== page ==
Since the protests in Seattle last year which contributed to bringing the World Trade Organisation (WTO) talks to a halt, the anti-capitalist movement has developed real momentum. In subsequent demonstrations in Washington DC, Davos, Melbourne, London, Prague and Nice we have seen the phenomenon continue.
Who are the protestors and what are they protesting about? The demos have seen the coming together of a wide variety of leftists, trade unionists, environmentalists, anarchists and many others. Many demonstrators are not connected to any particular group, they simply want to protest about globalisation, the role of the IMF and the World Bank, the super-exploitation of the Third World by multinationals and the environmental destruction wrought by a global capitalism that is answerable to no-one.
Bringing these diverse forces together in an effective and practical way is a challenge. The Internet is currently one of the main tools for organising this new wave of international resistance. Sites like the Independent Media Centre, Indymedia (http://indymedia.org/) report on each mobilisation. They have local sites in various languages dedicated to reporting the action as it happens. Whether you are involved in supporting prison protests in Turkey or demonstrating against products made by child labour at the GAP there are resources there for you.
Indymedia was born out of the Seattle demonstrations. A coalition of activists and alternative media groups came together to provide the latest information for journalists, with photos, video, text and audio reports on the demos, the police attacks etc. This information was made available to everyone via the net. Gathering together their footage, the Seattle Independent Media Center (http://seattle.indymedia.org) produced a series of five documentaries, uplinked every day to satellite and distributed throughout the United States to public access stations. The revolution will be televised!
Since the Seattle demos Indymedia has expanded, with a 24hr internet radio station and a newspaper distributed via the net. Sister sites have been set up worldwide including in the UK (http://uk.indymedia.org/). There are debate bulletin boards where socialists can argue with anarchists, environmentalists or whoever. There are posters and leaflets that can be downloaded and reproduced.
Most impressive about how indymedia works is the reportage on events. Activists with video cameras, digital cameras and laptop computers report on events as they happen. You can see live streaming video footage of demos and actions. You can browse through a photo archive. You can listen to an audio clip report as well as text reports on the website. Then go and discuss it with other activists on the site. You get the news as it happens, uncensored by corporate TV channels owned by multi-millionaire capitalists like Rupert Murdoch.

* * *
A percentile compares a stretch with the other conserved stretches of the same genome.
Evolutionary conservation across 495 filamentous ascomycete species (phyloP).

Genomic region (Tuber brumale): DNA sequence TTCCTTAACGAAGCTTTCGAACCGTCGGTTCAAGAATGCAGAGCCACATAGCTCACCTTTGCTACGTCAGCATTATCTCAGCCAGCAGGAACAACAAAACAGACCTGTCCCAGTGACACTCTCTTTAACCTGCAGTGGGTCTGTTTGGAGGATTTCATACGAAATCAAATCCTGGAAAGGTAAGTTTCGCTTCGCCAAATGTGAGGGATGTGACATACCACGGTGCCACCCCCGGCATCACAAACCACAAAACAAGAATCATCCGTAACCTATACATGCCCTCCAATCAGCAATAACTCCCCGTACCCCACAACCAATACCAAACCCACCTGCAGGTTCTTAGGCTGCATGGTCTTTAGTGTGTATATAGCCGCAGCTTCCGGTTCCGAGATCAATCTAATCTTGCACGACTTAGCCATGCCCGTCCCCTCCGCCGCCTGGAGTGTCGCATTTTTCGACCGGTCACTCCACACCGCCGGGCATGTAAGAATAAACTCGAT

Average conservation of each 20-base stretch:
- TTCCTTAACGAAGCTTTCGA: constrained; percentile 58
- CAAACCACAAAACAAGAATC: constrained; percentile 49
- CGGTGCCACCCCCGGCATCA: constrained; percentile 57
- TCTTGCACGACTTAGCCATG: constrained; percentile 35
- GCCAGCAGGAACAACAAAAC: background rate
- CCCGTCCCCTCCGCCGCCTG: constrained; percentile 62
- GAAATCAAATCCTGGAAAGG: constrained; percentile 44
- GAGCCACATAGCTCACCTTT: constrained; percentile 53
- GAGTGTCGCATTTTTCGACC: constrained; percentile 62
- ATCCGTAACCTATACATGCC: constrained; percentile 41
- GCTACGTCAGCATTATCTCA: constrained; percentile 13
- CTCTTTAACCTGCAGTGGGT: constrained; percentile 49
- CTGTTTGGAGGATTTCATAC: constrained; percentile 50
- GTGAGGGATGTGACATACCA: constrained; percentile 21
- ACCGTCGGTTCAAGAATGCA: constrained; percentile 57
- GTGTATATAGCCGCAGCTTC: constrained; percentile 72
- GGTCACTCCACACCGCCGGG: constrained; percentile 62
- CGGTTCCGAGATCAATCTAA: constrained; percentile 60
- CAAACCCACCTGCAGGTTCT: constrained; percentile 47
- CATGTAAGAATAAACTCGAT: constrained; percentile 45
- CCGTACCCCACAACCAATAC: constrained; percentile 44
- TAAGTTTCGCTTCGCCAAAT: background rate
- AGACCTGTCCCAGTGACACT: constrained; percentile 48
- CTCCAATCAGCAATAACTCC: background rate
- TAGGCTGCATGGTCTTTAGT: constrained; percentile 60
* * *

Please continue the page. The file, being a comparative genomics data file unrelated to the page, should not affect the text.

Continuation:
Indymedias slogan is Dont Hate the Media. Be the Media. Anyone can upload photos, video footage or articles to the indymedia websites. Indymedia has been praised from all quarters and there is no doubt that their (and our) enemies in the state and big business will also have taken note of its success.
Naomi Klein, author of the anti-globalisation handbook No Logo said: We are in the early stages of a tremendously exciting international mass movement and the Independent Media Center is a leading player in its partner media movement. But the IMC is doing more than breaking the corporate monopoly on story telling, it is inventing new media models that are uniquely equipped to mirror the international and diverse nature of this protest movement. This is media that crosses borders and issues like no communication network we have ever seen before. Most importantly, the IMC represents the merger of media and activism: an organisation that doesnt only cover the actions on the street but spreads the very information that helps draw thousands to the streets in the first place. I strongly urge you to support the IMCs groundbreaking work.
The Indymedia family of sites are a good indication of the value of the internet to activists. The diverse groups represented in sites like this include the Zapatistas (http://www.ezln.org/), the American dockers union the ILWU (http://www.ilwu.org), technology activists (http://www.kuro5hin.org/) and the usual suspects among socialist and environmental groups.
In this these web sites have the same strengths and weaknesses as the anti-capitalist movement generally. They have strength in their breadth and enthusiasm but lack the analysis of the system that socialists can provide.
Serious questions about the access of poor and working class people to this information also need to be asked. However, sites like Indymedia are a pointer to the future of reporting and publicising the class struggle and we ignore it at our peril. Indymedia gives access to the side of events that the capitalist press ignore